El Museo del Barrio’s Permanent Collection contains over 400 pre-Columbian objects, the majority of which are Taíno pan-Caribbean archaeological objects. These are primarily ceramic and stone objects from Puerto Rico and the Dominican Republic. As well, the museum cares for select, related holdings of relevant pre-Taíno and post-conquest objects. El Museo has a strong core of revival or Taíno legacy materials that include fine photographs, graphics and contemporary works influenced by Taíno heritage and history. It speaks to the power of the original images to note that they have sustained their inspirational force for over five centuries.

Although not as well known as the Aztec, Maya, and Inca, who were their continental contemporaries, the Taíno were the dominant culture in Puerto Rico, the Dominican Republic, Haiti, Cuba, Jamaica, and the Bahamas from approximately A.D. 1200 to 1500. When Columbus reached Hispaniola in 1492, Taíno culture was the most highly developed in the Caribbean.

Our knowledge of the Taíno comes from several sources. Sixteenth¬ century Spanish chronicles provide incomplete but crucial information about Taíno society. Archaeological excavation of Taíno sites, which began about 1950, has unearthed many types of pottery and artifacts, confirmed Taíno burial customs, and revealed what their ancient communities looked like

ethnologists have shed further light on Taíno daily life, myths, and ceremonies by gathering comparative data from contemporary societies with similar cultures in Venezuela and the Guianas. Ceremonial objects made by the Taíno—ceremonial seats (duhos), ball-game belts, scepters, sculptures of spirits and ancestors, and ornaments of semiprecious stones, gold, shell, and bone—had parallels in Mesoamerica and South America. Most importantly, it has become clear that the Taíno worldview was distinctly pre-Columbian in its conception of the universe and its profound spirituality.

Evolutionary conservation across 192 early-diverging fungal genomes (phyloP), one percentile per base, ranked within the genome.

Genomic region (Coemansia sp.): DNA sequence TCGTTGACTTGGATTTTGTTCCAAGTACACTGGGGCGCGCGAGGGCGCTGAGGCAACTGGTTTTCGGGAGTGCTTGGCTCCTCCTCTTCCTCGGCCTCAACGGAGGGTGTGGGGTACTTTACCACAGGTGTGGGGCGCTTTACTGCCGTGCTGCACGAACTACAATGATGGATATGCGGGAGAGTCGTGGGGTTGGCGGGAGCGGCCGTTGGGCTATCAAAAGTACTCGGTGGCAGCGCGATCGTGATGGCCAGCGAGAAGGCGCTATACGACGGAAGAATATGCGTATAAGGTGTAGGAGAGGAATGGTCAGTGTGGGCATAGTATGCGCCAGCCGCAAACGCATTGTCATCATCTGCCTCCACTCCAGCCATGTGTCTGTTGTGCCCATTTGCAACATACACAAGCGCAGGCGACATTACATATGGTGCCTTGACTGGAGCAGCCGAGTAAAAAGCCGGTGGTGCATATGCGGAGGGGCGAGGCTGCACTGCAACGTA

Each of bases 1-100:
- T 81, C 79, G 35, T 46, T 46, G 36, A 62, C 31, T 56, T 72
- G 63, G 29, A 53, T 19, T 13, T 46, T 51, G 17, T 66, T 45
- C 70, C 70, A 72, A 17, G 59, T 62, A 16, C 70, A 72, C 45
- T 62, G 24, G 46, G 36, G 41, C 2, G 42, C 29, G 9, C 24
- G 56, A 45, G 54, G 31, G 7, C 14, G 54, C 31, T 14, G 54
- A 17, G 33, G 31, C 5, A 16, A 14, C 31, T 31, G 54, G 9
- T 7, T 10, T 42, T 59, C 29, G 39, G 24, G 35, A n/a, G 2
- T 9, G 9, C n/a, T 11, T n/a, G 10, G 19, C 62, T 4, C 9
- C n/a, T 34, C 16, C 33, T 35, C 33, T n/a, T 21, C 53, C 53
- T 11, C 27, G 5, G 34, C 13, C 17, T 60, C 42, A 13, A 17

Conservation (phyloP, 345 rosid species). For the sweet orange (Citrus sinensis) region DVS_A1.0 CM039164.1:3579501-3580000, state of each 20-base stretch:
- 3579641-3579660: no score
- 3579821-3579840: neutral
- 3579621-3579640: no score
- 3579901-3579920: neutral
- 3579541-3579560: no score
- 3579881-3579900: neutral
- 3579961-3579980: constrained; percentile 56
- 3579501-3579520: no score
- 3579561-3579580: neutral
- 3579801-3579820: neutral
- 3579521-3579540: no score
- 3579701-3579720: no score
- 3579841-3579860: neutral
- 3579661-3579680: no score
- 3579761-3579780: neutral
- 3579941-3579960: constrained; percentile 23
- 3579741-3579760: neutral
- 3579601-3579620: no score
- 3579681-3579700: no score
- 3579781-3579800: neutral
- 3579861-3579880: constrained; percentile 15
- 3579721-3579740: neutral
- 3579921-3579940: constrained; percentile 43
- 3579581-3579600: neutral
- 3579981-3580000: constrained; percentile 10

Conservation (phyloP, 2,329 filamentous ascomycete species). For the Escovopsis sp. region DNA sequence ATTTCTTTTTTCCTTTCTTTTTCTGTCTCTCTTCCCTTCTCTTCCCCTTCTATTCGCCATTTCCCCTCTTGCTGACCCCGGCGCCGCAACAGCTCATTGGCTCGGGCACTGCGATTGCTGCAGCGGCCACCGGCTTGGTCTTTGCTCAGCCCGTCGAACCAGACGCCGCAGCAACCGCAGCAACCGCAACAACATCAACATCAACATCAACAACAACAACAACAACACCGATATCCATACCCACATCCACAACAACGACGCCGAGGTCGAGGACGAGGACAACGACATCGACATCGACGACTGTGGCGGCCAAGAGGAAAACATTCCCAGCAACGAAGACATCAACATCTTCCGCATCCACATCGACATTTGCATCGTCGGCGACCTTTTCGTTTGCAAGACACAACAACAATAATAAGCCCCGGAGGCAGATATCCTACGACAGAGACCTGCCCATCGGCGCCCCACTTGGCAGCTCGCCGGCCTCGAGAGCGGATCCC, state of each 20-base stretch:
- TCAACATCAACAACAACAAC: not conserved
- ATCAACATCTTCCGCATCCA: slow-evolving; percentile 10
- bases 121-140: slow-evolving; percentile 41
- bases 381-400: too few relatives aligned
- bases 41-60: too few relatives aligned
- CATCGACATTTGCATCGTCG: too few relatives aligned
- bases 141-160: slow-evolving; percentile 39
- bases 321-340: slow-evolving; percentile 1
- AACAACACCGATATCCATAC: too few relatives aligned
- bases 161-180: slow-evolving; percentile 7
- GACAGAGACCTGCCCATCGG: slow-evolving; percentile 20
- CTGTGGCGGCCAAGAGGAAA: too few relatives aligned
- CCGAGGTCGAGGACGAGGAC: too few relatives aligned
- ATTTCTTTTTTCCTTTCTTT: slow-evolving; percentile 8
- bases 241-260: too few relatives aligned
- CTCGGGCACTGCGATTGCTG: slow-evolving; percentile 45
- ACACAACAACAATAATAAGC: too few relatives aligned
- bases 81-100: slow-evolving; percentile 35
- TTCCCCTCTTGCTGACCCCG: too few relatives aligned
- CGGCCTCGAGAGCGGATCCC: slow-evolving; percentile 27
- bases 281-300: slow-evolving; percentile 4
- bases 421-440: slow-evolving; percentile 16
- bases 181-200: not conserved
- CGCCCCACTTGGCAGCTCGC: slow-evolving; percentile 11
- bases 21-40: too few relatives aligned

It is widely accepted by scholars that Taíno society was dismantled within a few decades of the arrival of the Spanish in 1492. Key aspects of Taíno culture, including genetic elements, survived the devastation of European conquest through an imposed transculturation amongst surviving Taínos, European colonizers, as well as Africans and other Native American peoples brought to the region as slaves. The Taíno legacy survives today not only in the ethnic heritage of the Caribbean people, but also in words borrowed from their language, such as barbecue, canoe, hammock, and hurricane; in customs related to ancient traditions of weaving, hunting and fishing, song and dance; and in a cuisine based on yuca, beans, and barbecued meats and fish.

From the nineteenth century onward, in their quest for defining a national identity antithetical to that imposed by Spanish rule, Caribbean anthropologists, intellectuals and politicians in Puerto Rico, the Dominican Republic, and Cuba promoted the widespread notion that the cultural identity of their nations resulted from a blending of Spanish, indigenous, and African groups. On the island of Puerto Rico in the 1940s, Taíno heritage (termed La buena herencia, or, the good legacy) became the subject of increasing investigation. Throughout the late 1960s and 1970s a great resurgence of Taíno visual symbols occurred in New York—the largest and most vital community of Puerto Ricans outside the Island. Within this pivotal period of struggle towards social, political, and cultural empowerment for Puerto Ricans (as well as for African Americans, Mexican Americans, Native Americans, and others), El Museo del Barrio was founded. Since the museum’s inception, Taíno culture and its legacy has been a major source of inspiration, study, and reference.